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Sunk Without a Sound, The Tragic Colorado River Honeymoon of Glen and Bessie Hyde
Reviewed by Steve Mann

cover

By: Brad Dimock
Published by: Fretwater Press
Paperback, 304 pages



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Publication date: January 19, 2001
Price: $28.00
ISBN: 1586480030
Category: Investigative

Review

In October 1928 newlyweds Glen and Bessie Hyde launched their rough-hewn scow, a coffin-like boat, and headed south from Green River, Utah toward the confluence with the Colorado River, headed for adventure running the whitewater of the Grand Canyon.

On December 9th, 1928,when no telegram arrived at Glen's home announcing the successful completion of the trip, RC Hyde, Glen's father, immediately began a search—one of the most exhaustive in the lower Colorado's history. It had been nearly two weeks since anyone had heard from the couple, just before they plunged into Granite Gorge, the narrowest section of the canyon boasting some of the toughest rapids.

On December 19th the scow was spotted from the air, and on Christmas Day a team arrived at the scene by boat. The scow sat upright, unharmed, dry and fully stocked in the calm waters at river mile 237. No footprints or other signs of human life were spotted in the vicinity. What had happened to Glen and Bessie?

Nearly 70 years later, Brad Dimock decided to find out. Through detailed research and a gutsy reenactment of the trip, Dimock planned to test the many theories that emerged in the intervening years, and to shed light on the whole episode, which had risen to the level of river mythology.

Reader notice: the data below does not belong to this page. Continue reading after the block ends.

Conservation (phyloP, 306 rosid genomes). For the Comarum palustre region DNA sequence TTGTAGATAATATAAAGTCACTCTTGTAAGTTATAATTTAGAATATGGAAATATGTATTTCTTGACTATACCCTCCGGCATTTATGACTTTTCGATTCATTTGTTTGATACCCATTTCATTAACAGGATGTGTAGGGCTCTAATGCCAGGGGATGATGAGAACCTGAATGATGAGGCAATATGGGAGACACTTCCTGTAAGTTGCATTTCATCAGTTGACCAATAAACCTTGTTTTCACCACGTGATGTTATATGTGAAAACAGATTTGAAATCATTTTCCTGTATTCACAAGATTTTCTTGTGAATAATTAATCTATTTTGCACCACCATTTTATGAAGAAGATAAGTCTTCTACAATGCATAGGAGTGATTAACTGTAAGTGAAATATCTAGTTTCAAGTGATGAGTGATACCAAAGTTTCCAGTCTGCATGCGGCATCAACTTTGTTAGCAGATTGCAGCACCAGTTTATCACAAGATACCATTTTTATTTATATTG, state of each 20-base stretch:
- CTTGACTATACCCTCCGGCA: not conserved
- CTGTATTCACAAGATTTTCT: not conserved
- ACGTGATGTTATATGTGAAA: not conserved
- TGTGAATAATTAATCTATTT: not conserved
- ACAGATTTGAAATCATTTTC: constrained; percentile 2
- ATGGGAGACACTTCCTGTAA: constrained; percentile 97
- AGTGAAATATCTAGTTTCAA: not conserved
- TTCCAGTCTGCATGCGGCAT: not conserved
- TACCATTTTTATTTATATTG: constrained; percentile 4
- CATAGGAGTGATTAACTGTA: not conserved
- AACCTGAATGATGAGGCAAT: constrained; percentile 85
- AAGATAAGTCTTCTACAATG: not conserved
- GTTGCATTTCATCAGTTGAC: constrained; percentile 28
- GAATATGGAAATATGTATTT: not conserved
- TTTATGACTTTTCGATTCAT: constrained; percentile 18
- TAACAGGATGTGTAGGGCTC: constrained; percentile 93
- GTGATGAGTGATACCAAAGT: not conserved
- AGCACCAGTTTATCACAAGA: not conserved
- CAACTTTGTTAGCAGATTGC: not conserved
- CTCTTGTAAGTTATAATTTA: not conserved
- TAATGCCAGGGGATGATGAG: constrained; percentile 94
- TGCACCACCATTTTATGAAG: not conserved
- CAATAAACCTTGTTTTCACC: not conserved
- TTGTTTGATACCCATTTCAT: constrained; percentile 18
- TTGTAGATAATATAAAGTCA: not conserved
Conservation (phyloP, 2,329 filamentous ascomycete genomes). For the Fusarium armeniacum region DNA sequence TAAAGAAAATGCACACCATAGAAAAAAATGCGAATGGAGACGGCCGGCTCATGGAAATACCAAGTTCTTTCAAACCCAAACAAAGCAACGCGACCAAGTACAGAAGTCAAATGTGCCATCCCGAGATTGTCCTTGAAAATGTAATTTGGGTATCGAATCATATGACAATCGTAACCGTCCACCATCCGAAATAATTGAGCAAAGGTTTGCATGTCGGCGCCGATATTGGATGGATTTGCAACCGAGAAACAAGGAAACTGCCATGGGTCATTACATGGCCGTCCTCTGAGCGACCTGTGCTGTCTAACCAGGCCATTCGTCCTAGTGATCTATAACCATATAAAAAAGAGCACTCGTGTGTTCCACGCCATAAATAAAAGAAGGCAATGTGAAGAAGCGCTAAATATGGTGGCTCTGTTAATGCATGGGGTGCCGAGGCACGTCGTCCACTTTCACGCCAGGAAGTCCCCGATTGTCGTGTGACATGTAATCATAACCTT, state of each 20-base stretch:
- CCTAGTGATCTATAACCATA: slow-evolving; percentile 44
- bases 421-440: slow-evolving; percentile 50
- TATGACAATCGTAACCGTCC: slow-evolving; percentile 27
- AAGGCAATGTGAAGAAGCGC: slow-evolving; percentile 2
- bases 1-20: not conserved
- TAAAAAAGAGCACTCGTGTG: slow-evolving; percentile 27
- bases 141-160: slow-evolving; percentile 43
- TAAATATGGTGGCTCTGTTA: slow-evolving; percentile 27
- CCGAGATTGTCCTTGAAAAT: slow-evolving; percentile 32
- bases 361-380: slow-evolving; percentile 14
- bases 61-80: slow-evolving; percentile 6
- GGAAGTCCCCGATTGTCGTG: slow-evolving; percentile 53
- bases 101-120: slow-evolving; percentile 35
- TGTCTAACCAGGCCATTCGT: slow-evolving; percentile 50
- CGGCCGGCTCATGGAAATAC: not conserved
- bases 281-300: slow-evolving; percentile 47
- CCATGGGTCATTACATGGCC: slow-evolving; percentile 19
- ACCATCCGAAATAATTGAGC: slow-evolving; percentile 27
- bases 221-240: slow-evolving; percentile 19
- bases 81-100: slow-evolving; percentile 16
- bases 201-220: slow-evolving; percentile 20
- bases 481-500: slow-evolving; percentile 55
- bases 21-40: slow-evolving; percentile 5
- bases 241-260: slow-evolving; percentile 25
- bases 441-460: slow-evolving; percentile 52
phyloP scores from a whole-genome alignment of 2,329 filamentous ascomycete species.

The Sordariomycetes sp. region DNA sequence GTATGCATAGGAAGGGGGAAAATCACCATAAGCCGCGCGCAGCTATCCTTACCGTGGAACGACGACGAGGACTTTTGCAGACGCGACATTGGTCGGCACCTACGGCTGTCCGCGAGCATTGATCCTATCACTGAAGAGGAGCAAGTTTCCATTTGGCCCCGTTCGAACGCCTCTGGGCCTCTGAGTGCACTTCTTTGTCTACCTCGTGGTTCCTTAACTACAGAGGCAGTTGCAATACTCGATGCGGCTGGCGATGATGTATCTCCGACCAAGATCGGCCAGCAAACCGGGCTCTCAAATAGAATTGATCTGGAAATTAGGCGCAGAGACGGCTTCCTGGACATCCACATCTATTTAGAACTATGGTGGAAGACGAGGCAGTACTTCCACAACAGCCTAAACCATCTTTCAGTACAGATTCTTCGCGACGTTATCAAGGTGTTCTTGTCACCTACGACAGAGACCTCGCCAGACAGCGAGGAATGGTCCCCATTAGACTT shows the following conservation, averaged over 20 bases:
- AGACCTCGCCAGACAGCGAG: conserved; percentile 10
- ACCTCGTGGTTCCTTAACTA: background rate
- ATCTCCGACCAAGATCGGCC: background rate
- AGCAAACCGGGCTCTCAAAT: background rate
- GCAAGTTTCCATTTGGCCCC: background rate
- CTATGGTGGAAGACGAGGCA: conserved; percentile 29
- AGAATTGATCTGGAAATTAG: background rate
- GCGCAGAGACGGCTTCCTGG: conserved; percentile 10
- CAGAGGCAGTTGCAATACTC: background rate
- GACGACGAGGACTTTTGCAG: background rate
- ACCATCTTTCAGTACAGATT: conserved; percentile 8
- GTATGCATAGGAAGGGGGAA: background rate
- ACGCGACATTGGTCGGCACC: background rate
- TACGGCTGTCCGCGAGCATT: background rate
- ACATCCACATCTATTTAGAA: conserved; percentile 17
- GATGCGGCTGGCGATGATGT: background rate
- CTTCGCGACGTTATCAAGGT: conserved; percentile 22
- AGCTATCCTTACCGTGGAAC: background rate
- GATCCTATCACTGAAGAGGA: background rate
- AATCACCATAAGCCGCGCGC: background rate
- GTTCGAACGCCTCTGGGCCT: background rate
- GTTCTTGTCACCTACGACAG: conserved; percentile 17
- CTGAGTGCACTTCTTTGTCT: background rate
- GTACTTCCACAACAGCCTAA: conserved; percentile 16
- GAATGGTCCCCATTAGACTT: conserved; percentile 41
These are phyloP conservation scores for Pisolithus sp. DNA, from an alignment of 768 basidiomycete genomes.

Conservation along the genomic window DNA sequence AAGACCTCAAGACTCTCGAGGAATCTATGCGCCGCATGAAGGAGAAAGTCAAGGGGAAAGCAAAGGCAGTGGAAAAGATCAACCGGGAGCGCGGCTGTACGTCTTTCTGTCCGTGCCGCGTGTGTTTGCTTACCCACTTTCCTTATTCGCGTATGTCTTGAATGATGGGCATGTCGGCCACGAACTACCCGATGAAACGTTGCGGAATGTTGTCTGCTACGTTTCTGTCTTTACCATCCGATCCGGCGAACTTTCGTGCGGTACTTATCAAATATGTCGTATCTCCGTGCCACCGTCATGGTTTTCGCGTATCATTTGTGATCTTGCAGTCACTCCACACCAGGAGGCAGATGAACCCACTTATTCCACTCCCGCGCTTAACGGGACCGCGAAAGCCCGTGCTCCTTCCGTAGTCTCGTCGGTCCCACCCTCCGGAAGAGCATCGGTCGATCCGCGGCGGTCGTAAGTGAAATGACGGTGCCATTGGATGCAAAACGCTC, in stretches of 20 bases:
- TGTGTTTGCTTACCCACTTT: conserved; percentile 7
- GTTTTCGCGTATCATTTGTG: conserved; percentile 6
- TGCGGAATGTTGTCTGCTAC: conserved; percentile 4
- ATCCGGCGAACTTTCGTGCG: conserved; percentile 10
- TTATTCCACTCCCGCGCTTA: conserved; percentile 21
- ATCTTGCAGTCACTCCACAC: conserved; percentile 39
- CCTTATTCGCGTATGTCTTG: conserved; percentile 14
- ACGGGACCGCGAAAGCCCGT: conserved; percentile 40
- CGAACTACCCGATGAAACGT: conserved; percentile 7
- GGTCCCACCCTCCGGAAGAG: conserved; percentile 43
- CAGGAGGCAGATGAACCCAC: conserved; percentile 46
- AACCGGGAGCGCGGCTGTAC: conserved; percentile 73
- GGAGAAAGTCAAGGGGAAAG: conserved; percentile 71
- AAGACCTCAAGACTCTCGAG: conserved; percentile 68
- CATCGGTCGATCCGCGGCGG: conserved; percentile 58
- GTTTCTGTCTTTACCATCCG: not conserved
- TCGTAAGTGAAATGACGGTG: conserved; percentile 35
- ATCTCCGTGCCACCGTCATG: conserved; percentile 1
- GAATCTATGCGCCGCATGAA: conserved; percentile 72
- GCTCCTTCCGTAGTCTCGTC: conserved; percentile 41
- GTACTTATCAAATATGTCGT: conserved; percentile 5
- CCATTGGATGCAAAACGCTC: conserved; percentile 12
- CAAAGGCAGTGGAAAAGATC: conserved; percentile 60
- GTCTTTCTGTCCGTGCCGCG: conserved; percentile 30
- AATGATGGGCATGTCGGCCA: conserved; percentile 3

Dimock constructs a replica of the Hyde's lumbering, boxy scow and embarks on a trip of his own down the Colorado with his wife Jeri Ledbetter. Combining his own river exploits with first-hand accounts of those who encountered the Hydes or participated in the rescue/recovery efforts, as well as Bessie's own journal entries recovered from the original scow, Dimock dispels many rumors and postulates the most likely scenarios. Did the Hyde's' escape both the river and the canyon to assume new identities? Did Bessie, disillusioned with the experience and victim of abuse, murder Glen? Did the pair, who did not take life preservers on the trip, simply meet their match at one of the Gorge's difficult rapids, plunge into the cold December river water and drown?

Despite Dimock's extraordinary efforts and fascinating descriptions of both the Hyde's journey and his own, much remains unsolved-and unsolvable. The descriptions are detailed; the subject matter eerie; the writing entertaining; the mystery engrossing. Those interested in the history of the Grand Canyon and the Colorado River will find the book particularly worthwhile. Sunk Without a Sound will undoubtedly carve out a deserved place in Grand Canyon and whitewater lore.

Steve Mann is a contributing editor at GearReview.com


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